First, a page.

On November 18, 2012, Sony Pictures announced it has passed $4 billion with the success of releases: Skyfall, The Amazing Spider-Man, 21 Jump Street, Men in Black 3, Hotel Transylvania, Underworld: Awakening, The Vow, Resident Evil: Retribution. On November 21, 2013, SPE and Sony Entertainment's CEO Michael Lynton announced that SPE will shift emphasis from movies to television by cutting its 2014 film slate, it was announced on the same day, that there will be more Spider-Man sequels and spin-offs, though in February 10, 2015, Sony Pictures signed a deal with Disney's Marvel Studios to allow Spider-Man to appear in the Marvel Cinematic Universe, beginning with Captain America: Civil War, before appearing in Spider-Man: Homecoming, released on July 7, 2017. The deal allowed Sony to distribute and have creative control on any MCU film where Spider-Man is the main chara
Funimation Productions, LLC is an American entertainment company that specializes in the dubbing and distribution of foreign content, most notably anime. Sony Pictures Entertainment, a division of the Japanese conglomerate Sony, is its majority owner. Based in Flower Mound, the studio is the largest distributor of anime and other foreign entertainment properties in North America alongside Viz Media, Sentai Filmworks, Aniplex of America, more, their most popular property is Toei Animation's action-adventure franchise Dragon Ball. The company was founded on May 9, 1994 by Gen Fukunaga and his wife Cindy as FUNimation Productions, with funding by Daniel Cocanougher and his family, who became investors in the company. Funimation was acquired by Navarre Corporation on May 11, 2005 and the company was renamed FUNimation Entertainment. In April 2011, Navarre sold Funimation to a group of investors including Fukunaga and John A. Kuelbs for $24 million. Around the same time, the company's trademark ball and blue bar were dropped from its logo and the company was renamed to Funimation.
In May 2013, Funimation consolidated its divisions under its new holding company Group 1200 Media. Kuelbs became Chairman of Funimation/Group 1200 after the acquisition from Navarre. Kuelbs and Fukunaga continued to make additional investments into Funimation. A new senior management was brought on and a multi-year distribution deal was announced with Universal Pictures Home Entertainment. In January 2016 FunimationNow, a new ad free HD anime streaming service with Sony subscription, was announced at the CES show in Las Vegas. On July 31, 2017, Sony Pictures Television announced plans to acquire a 95% stake in Funimation for $143 million while Gen Fukunaga would retain his position with a 5% share; the deal was closed on October 27, 2017. From 2016-2018, Funimation had a partnership agreement with Crunchyroll; the company was founded on June 1994 by Japanese-born businessman Gen Fukunaga. Fukunaga's uncle, Nagafumi Hori, was working as a producer for Toei Company, he proposed that if Fukunaga could start a production company and raise enough money, Toei Animation would license the rights to the franchise.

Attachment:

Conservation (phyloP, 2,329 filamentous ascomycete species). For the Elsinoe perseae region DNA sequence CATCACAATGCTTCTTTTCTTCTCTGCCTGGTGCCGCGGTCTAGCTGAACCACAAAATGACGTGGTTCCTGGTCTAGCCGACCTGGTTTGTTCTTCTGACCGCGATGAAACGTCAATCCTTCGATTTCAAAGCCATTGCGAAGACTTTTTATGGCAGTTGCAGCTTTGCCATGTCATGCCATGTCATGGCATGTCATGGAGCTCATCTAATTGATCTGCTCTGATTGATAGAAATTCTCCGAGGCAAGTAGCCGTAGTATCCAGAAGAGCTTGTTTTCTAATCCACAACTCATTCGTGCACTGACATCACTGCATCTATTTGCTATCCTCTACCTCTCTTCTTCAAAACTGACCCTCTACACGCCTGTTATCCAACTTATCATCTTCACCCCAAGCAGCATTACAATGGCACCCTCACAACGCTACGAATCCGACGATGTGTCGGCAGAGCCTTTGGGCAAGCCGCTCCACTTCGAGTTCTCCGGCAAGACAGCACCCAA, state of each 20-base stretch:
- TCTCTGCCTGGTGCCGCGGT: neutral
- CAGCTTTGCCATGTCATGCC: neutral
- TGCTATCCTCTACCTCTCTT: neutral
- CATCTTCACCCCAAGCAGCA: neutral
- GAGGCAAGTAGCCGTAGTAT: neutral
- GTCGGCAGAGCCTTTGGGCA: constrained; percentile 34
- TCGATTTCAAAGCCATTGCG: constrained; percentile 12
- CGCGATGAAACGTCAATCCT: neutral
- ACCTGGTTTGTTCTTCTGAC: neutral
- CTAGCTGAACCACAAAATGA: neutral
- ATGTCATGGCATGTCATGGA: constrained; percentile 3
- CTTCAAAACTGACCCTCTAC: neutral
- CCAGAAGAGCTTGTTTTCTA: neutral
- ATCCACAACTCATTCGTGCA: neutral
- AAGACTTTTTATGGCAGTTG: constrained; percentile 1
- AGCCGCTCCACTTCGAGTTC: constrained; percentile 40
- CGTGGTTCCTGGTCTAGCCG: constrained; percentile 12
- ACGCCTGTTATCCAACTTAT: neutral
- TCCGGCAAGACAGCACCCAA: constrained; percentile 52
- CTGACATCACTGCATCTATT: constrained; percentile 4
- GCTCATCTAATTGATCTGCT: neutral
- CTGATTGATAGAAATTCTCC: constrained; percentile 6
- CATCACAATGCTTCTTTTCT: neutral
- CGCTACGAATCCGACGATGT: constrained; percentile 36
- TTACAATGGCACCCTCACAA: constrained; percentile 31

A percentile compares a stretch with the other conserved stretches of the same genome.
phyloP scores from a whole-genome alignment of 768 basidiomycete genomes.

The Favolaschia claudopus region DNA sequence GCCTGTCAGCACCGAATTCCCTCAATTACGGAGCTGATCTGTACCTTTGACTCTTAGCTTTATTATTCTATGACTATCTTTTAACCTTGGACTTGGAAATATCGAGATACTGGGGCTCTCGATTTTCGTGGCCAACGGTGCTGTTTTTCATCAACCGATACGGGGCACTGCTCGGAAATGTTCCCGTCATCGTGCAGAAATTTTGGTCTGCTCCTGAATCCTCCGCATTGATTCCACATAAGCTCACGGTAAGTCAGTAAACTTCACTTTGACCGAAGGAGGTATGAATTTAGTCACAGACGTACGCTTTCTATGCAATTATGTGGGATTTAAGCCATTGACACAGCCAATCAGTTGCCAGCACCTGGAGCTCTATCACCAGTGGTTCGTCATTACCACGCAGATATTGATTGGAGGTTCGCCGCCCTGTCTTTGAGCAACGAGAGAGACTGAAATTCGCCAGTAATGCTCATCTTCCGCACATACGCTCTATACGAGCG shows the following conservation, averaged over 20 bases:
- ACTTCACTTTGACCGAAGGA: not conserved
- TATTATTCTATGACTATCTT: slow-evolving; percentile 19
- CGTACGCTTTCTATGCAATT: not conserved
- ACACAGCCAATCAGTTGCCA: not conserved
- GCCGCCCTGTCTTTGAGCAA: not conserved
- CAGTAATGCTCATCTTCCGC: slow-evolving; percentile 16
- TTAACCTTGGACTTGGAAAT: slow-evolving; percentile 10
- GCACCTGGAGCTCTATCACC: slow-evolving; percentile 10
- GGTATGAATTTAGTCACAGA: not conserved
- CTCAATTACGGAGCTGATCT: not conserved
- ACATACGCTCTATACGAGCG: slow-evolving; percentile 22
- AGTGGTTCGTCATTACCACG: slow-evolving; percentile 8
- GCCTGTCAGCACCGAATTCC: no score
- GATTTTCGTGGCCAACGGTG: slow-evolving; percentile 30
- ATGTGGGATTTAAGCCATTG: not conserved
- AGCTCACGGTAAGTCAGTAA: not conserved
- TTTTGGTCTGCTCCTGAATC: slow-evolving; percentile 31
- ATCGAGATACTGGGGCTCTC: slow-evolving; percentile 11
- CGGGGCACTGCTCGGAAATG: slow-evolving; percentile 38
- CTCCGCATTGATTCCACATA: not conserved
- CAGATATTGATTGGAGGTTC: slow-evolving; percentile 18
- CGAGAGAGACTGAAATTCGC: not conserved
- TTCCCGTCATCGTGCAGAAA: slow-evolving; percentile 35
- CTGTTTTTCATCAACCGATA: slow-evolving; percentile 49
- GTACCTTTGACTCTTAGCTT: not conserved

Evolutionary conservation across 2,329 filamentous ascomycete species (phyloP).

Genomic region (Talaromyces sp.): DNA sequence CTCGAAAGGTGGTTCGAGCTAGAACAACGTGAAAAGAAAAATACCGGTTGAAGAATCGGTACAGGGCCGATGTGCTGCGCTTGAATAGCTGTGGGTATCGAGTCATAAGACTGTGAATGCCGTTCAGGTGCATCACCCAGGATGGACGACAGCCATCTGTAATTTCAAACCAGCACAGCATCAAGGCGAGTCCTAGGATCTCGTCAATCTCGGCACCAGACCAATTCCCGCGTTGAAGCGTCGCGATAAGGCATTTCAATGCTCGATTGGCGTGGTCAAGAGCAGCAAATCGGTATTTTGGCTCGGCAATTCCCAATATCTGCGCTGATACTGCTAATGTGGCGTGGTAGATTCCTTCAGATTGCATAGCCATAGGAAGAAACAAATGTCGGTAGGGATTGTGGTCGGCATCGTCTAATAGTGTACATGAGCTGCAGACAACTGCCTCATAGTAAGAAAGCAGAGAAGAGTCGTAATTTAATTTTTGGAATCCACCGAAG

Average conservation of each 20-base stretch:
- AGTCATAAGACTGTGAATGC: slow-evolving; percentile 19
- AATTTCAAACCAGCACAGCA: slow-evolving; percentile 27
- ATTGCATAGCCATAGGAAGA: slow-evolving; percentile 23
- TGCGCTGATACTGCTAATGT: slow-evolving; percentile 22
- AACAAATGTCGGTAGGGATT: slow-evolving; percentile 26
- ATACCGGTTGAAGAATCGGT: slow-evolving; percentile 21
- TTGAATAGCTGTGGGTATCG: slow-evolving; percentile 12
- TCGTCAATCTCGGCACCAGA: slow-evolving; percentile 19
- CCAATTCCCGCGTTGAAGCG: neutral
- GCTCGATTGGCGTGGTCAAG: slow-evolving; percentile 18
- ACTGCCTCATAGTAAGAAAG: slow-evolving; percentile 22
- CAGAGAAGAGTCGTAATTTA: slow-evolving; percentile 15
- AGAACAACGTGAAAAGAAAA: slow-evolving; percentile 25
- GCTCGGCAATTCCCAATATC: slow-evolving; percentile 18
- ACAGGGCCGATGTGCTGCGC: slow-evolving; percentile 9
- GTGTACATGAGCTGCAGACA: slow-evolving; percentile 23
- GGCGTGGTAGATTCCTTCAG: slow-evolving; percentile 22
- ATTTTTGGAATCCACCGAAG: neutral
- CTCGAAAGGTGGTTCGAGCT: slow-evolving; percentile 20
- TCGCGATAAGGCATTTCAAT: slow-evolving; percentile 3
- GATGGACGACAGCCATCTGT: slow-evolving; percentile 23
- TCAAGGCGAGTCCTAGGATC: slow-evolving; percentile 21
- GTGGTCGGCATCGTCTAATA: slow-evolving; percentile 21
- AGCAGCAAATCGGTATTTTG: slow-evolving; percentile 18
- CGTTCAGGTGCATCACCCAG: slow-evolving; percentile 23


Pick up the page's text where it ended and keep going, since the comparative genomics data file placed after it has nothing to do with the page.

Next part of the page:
Fukunaga met with co-worker Daniel Cocanougher whose family owned a feed mill in Decatur and convinced Cocanougher's family to sell their business and serve as an investor for his company. The company was formed in Silicon Valley, California as Funimation Productions in 1994, but relocated to Flower Mound, located near Fort Worth, they collaborated with other companies on Dragon Ball, such as BLT Productions, Ocean Studios and Saban Entertainment. By 1998, after two aborted attempts to bring the Dragon Ball franchise to a U. S. audience via first-run syndication, it found success through Cartoon Network's broadcast of the Dragon Ball Z series on its Toonami programming block, the Dragon Ball phenomenon grew in the United States as it had elsewhere. This led Funimation to license other anime to the U. S. Starting in September 2003, along with British company Maverick, has distributed titles from Canada-based Nelvana, including Redwall, Tales from the Cryptkeeper, Timothy Goes to School and the Disney Channel TV special The Santa Claus Brothers.
On May 11, 2005, Funimation was acquired by the now-defunct Navarre Corporation for US$100.4 million in cash and 1.8 million shares of Navarre stock. As part of the acquisition, the president Fukunaga was retained as head of the company, transitioning to the position of CEO, the company's name was changed from Funimation Productions to Funimation Entertainment. In 2007, Funimation moved from Texas to Flower Mound. Funimation moved into the Lakeside Business District with a ten-year lease. According to an interview in February 2008 with Navarre Corporation CEO Cary Deacon, Funimation was in early stage negotiations to acquire some of the titles licensed through Geneon's USA division, which ceased operations in December 2007. In July 2008, Funimation confirmed that they had acquired distribution rights to several Geneon titles, including some that Geneon had left unfinished when they ceased operations. At Anime Expo 2008, Funimation announced that it had acquired over 30 titles from the Sojitz catalog, licensed by ADV Films.